“Would you rather go to jail or take hormone therapy?”

The man, in his late 30s, had a slight twitch in the corner of his eye. His fairly handsome face contorted severely, as he was humiliated by the suggestion he received from law enforcement. He was being investigated after being caught in an indecent act with a younger man 20 years his junior.

The 1950s England he lived in was a conservative place, and homosexuality was a punishable offense. Feeling humiliated, the authorities gave him two options: “Go to jail, or be chemically castrated.

Alan Turing’s passport photo at age 16.
The hormone treatment had a side effect: a physical change that left him with female-like breasts. The humiliation was unimaginable. The ridicule was as obvious as fire, and it wasn’t hard to anticipate the stinging glares that would be directed at the renowned mind of his time. People thought he would decide to go to jail, but he boldly declared, “I’ll take the hormone treatment.”

This was because he couldn’t give up intellectual pleasure for sexual pleasure: after the war, he had written chess programs for computers, and in 1951 he had taken an interest in mathematical biology. In prison, he couldn’t continue the studies he loved most: in choosing to be “castrated” for the sake of his studies, he reminds us of Samachon, who wrote Fraud.

The Imitation Game, a movie based on the life of Alan Turing. However, it received poor reviews for its historical accuracy. The producers argued that they didn’t “fact-check Monet’s work” and that theirs was a cinematic work of art. <Photo courtesy of Megabox Ltd.
Two years later, he ate an apple laced with cyanide and died. A World War II hero, the father of the computer, a homosexual, a chemically castrated man, and many other monikers surround his name. This is the story of Alan Turing.

Genius Alan Turing finds love
Alan Turing was born in 1912 in Maida Vale, London, England. The family was an aristocratic baronial family, so he had a privileged childhood where he could focus on his studies. He showed signs of genius from a very early age. By the age of 15, he was solving calculus without being taught.

The prodigy found an unforgettable friendship in Christopher Morcom, a boy from the same school, and they bonded over science and math. After school, they would visit each other’s houses and spend their free time together.

“Why do you keep getting into my head?” The most influential person in Alan Turing’s (right) life was his childhood friend and first love, Morecambe. Pictured here is a scene from the movie The Imitation Game.
Turing begins to feel ambiguous feelings for him. It was an affection that went beyond friendship. But then, one day in February 1930, Morcom was nowhere to be found. With a dark look on his face, the teacher said. “Morcom has gone to be with the Lord.” He had contracted a bacterial disease.

Alan Turing on July 1, 1930.
Turing is overcome with grief. This was because Morcom was very much in his heart. It was a loss that went beyond the loss of a friend. Turing tried to ease his grief by corresponding with Morcombe’s mother, whose letters still survive토토사이트.

“Where can I find a companion so brilliant, so charming, so unassuming (as Morcombe)?”
Scholars who have written biographies of Alan Turing speculate that his sexual orientation may have been formed at this time.

Turing answered the call of duty after losing his first love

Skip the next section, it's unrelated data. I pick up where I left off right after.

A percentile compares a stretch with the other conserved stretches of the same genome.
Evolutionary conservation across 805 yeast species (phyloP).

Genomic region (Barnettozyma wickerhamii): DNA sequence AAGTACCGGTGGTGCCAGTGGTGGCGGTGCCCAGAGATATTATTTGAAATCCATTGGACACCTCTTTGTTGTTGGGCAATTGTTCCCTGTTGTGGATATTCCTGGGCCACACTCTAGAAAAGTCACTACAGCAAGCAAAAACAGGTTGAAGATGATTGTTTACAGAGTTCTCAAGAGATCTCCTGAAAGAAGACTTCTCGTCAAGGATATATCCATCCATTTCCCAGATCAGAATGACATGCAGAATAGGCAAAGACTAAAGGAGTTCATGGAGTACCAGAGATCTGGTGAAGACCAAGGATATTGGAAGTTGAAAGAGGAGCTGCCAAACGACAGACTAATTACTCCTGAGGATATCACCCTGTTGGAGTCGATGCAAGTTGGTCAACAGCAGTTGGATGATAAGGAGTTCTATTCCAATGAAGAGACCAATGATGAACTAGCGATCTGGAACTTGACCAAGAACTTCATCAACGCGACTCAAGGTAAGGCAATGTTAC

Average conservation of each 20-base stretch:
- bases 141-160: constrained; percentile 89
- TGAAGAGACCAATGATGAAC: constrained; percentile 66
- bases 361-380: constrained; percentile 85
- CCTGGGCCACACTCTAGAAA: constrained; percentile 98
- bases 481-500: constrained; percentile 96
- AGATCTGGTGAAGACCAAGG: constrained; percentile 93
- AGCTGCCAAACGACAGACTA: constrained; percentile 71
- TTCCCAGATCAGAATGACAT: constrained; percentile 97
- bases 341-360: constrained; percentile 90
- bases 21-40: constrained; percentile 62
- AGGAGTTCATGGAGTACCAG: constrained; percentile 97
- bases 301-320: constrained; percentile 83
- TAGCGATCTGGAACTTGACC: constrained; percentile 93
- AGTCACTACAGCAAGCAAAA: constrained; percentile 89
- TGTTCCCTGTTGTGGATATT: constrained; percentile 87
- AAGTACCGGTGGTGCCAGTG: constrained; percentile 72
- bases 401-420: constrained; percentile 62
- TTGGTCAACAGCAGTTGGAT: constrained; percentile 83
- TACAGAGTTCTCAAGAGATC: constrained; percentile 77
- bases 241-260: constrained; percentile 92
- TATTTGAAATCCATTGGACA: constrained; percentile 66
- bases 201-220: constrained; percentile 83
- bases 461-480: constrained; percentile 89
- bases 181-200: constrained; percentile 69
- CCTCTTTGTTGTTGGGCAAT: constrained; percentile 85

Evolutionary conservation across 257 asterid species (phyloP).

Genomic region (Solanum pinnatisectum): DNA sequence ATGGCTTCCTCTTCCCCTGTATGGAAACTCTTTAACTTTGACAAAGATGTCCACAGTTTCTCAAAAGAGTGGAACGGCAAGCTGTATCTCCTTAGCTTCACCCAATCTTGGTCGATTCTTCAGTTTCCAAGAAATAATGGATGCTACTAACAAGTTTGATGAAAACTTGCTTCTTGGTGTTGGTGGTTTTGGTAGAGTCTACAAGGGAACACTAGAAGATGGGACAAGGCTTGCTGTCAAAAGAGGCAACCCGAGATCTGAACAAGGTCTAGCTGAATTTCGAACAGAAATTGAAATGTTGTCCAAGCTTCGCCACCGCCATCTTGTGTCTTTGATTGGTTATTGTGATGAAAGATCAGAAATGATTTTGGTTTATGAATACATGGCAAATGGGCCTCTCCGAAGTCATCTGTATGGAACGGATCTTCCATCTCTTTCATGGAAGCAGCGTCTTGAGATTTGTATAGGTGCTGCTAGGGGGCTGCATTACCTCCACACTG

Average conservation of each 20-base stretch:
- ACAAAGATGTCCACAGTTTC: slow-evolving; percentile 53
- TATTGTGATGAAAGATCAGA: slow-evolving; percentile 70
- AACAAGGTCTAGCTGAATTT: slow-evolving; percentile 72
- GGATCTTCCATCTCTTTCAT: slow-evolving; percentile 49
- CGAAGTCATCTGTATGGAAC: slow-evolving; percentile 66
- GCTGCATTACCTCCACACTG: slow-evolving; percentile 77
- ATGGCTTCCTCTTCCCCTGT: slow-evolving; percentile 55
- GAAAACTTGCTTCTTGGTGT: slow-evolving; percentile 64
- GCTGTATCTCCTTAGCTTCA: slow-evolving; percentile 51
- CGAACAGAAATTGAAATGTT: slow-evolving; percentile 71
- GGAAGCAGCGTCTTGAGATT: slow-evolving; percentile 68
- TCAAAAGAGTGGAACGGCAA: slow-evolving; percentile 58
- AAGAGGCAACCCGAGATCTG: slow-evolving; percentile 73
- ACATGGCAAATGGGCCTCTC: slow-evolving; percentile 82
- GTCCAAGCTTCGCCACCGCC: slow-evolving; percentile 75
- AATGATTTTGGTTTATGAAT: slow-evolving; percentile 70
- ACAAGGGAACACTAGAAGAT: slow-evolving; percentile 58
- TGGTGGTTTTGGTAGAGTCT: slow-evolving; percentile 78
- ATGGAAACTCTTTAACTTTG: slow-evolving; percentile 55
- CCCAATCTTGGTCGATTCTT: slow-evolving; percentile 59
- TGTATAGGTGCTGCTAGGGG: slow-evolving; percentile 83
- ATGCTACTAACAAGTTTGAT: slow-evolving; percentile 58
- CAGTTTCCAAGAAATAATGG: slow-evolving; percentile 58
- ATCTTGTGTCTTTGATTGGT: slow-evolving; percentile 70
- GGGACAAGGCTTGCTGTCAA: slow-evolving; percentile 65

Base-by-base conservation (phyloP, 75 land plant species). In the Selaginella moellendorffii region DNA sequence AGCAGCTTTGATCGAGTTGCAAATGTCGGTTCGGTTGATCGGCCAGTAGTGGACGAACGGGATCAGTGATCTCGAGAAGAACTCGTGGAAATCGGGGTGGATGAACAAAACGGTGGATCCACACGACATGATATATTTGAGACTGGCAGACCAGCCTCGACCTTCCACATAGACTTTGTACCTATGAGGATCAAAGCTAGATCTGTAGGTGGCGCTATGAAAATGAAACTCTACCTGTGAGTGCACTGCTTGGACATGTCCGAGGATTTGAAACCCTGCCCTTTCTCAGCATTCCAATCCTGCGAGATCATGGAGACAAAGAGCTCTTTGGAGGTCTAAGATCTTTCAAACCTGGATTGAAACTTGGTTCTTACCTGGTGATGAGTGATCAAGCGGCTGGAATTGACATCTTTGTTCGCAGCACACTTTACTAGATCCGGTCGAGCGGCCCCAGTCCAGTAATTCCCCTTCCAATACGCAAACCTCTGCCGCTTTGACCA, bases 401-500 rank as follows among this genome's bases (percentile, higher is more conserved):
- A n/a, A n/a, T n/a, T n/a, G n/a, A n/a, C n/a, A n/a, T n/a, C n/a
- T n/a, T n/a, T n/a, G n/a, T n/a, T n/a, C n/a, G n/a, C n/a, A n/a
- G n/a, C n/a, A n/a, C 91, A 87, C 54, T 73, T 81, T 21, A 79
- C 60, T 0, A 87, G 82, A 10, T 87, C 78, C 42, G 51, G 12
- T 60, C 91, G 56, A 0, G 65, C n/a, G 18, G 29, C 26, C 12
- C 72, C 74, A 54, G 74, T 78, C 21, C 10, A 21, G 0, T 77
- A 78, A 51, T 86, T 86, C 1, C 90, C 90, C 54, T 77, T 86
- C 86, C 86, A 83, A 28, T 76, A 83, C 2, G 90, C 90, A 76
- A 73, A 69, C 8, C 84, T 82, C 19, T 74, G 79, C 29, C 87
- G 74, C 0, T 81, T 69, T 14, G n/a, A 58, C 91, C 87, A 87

Sometimes trials can be the fuel for life, and after losing Morcom, Turing became even more dedicated to his studies. He graduated at the top of his class at King’s College, Cambridge. In January 1937, he published Turing’s Proof, a paper that contained the central concepts of modern computers, which is why he is called the father of computing. Exactly seven years after Morcom’s death, he opened up a new academic world.

Turing reading a book in the garden of his parents’ house. January 1935 . jeonghwa=tomipelegrin>
“Break the German cipher”
“Break the German cipher.”

The times have a way of recognizing heroes. In Britain, in the throes of World War II, this is especially true. From September 1938, he works for GC&CS, the British government’s code-breaking agency. It was a crucial job, breaking Nazi Germany’s codes, and it was only fitting that Turing, a genius of his time, would take it.

In July 1939, Nazi Germany was on the move, and news was rife that they were planning to invade Poland. The importance of breaking the code became more important than ever. On September 1 of that year, Nazi Germany invaded Poland. Everyone in Europe had to fight the Nazis: soldiers on the battlefield, workers in the factories, and scientists in the labs. Turing’s place, of course, was in the lab.

The British government’s top priority was to crack the German Enigma. A scene from the movie Imitation Game. .
Scientists needed to use cutting-edge science to know ahead of time what the enemy was planning to do. Nazi Germany had a chain of command through a cipher machine called Enigma, and the lives of hundreds of thousands of soldiers depended on cracking Enigma.

Alan Turing’s presence was significant, having made a breakthrough by introducing the concept of banburismus when he was struggling to crack the German naval code. “He was indispensable,” said fellow cryptographer Hugh Alexander. It is estimated that Turing and his division’s codebreaking shortened World War II by two years. More than 14 million lives were spared on the battlefield.

Winston Churchill pledged his full support to Alan Turing’s Hut8.
As depicted in the movie The Imitation Game, he didn’t invent everything. The machine essential to breaking Enigma, the “Bombe,” was based on an existing product, the “Bomba,” owned by the Polish Secret Service.

Leave a Reply

Your email address will not be published.

Back To Top